FARMINGTON — Local prosecutors want to change New Mexico's felony murder law to hold two men accountable for the fatal shooting of a man they say was an innocent bystander.
The San Juan County District Attorney's Office stated in motions filed Nov. 27 and Dec. 2 that the felony murder charges filed in connection to Christopher Valdez's death don't apply to the cases against Lawrence Kellywood and Levi Wilson. The motions refer to a 2003 Court of Appeals ruling that narrowed the scope of when the charge could be applied in New Mexico.
Kellywood, of Farmington, and Wilson, of Kirtland, are charged with felony murder for the death of Valdez, 40. Valdez was shot and killed during a shootout on Orchard Avenue and Hopi Street on July 27.
In the motions, the District Attorney's Office asks Chief District Judge John Dean to either allow the office to file a pretrial appeal with the New Mexico Supreme Court or for Dean to dismiss the murder charges, which would allow prosecutors to appeal the judge's ruling to the state's highest court before the cases against Kellywood and Wilson go to trial.
"Under current law, an innocent person could be killed because of criminal conduct, and no one could be held accountable," San Juan County Chief Deputy District Attorney Dustin O'Brien said. "And we don't believe that should be the law in New Mexico."
Arlon Stoker, Wilson's attorney, said he will file his response to the state's motion Wednesday. Eric Morrow, Kellywood's attorney, is also preparing his response.
"(Prosecutors) are admitting that they don't know what happened," Morrow said of the state's motion. "They are admitting they don't have the who, what, where, why and how."
The evening of July 27, police said Wilson and Kellywood, armed with hand guns, approached the home of Michael Tafoya, who lived on Hopi Street, and shot at Tafoya.
Tafoya, who had his gun collection nearby, returned fire.
In the ensuing gunfight, Wilson, Kellywood, Tafoya and Kathleen Keck, who was just outside of Tafoya's home, were shot and injured, according to court documents.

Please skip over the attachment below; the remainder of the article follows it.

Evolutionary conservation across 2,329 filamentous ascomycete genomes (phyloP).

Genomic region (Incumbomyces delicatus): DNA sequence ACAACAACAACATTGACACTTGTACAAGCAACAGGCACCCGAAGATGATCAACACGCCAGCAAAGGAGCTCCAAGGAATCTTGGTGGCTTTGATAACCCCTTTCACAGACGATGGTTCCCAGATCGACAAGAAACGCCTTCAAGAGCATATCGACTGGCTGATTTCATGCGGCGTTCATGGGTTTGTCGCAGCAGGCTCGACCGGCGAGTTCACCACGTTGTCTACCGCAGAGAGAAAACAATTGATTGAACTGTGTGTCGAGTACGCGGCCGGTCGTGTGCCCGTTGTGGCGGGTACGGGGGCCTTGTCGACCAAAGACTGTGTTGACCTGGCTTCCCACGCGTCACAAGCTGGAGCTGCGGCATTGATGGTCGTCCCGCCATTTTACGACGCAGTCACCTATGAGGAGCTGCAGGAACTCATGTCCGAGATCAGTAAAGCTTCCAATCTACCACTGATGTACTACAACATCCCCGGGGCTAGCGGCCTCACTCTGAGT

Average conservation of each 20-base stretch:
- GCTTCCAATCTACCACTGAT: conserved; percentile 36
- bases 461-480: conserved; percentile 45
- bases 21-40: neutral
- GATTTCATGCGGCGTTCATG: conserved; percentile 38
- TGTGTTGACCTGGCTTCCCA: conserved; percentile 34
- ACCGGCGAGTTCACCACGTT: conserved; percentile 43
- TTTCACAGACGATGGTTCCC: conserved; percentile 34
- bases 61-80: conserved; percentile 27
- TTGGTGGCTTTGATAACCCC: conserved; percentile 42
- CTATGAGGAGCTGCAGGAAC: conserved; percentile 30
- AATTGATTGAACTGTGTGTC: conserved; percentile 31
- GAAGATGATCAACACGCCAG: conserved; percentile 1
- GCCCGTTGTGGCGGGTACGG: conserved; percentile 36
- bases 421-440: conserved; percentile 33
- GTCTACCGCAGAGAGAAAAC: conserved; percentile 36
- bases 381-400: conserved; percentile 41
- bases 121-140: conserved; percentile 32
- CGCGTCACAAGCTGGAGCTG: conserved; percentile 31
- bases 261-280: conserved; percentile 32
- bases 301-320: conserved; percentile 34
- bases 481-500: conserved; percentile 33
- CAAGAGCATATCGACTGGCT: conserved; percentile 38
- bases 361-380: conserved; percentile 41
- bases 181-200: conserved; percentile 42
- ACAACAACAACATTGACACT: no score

Valdez was across the street with his nephew, according to the documents. He ran toward Tafoya's home when shots rang out, and he was fatally wounded by a bullet that was never recovered from the scene, according to prosecutors' motion.
"Consequently, it is unclear who actually shot and killed Valdez," San Juan County Deputy District Attorney Ron Brambl said in the motion.
In addition to the felony murder charges filed in connection to Valdez's death, Wilson and Kellywood are also charged with attempted murder, shooting at an occupied dwelling, two counts of aggravated assault and conspiracy to commit murder.
O'Brien said prosecutors, under the current felony murder law in the state, would have to prove that either Wilson or Kellywood killed Valdez for both men to be convicted of felony murder.
The New Mexico law affecting Kellywood's and Wilson's prosecutions stemmed from a fatal shooting in Las Cruces in 2000.
Jimmy Ray O'Kelly, the defendant in that case, was charged with felony murder for the death of Gerald Pettes, according to court documents.
Two men with O'Kelly broke into Herman Tellez's apartment and robbed him. Tellez grabbed two guns, went outside and confronted O'Kelly, who was holding a man at gunpoint while other people beat him.
Tellez shot at O'Kelly, and a gunfight ensued. Tellez fired more than 20 shots and killed Gerald Pettes, who was an innocent bystander, according to court documents.
O'Kelly was charged and convicted of felony murder for Pettes' death. The New Mexico Court of Appeals reversed the district court conviction. The Appeals Court said in a ruling that because O'Kelly and Tellez weren't accomplices, O'Kelly couldn't be held accountable for Pettes' death.
In motions filed over the last few weeks, prosectors said the felony-murder law established in the O'Kelly is bad public policy.
"If this Court follows O'Kelly, then no one will be held accountable for what everyone agrees is the death of an innocent bystander," Brambl said in the motion. "Furthermore, violent criminals will have less concern about public safety during the commission of their violent crimes."
O'Brien said prosecutors will argue in front of the state Supreme Court that the Court of Appeals didn't have jurisdiction over the O'Kelly case and the court incorrectly interpreted state laws.
Valdez's mother said she was pleased that prosecutors were trying to change New Mexico's felony murder law in an attempt to get justice for her son.
"That law was going to prevent anyone from being tried for Chris' death," said Elsie Carpenter, Chris Valdez's mother. "It needs to be changed because people need to know you can't just go into a neighborhood and shoot it up. ... It's amazing no one else was killed. More people could have died, and the law could have prevented anyone from held accountable."Ryan Boetel covers crime for The Daily Times. He can be reached at 505-564-4644 and email@example.com. Follow him on Twitter @rboetel on Twitter.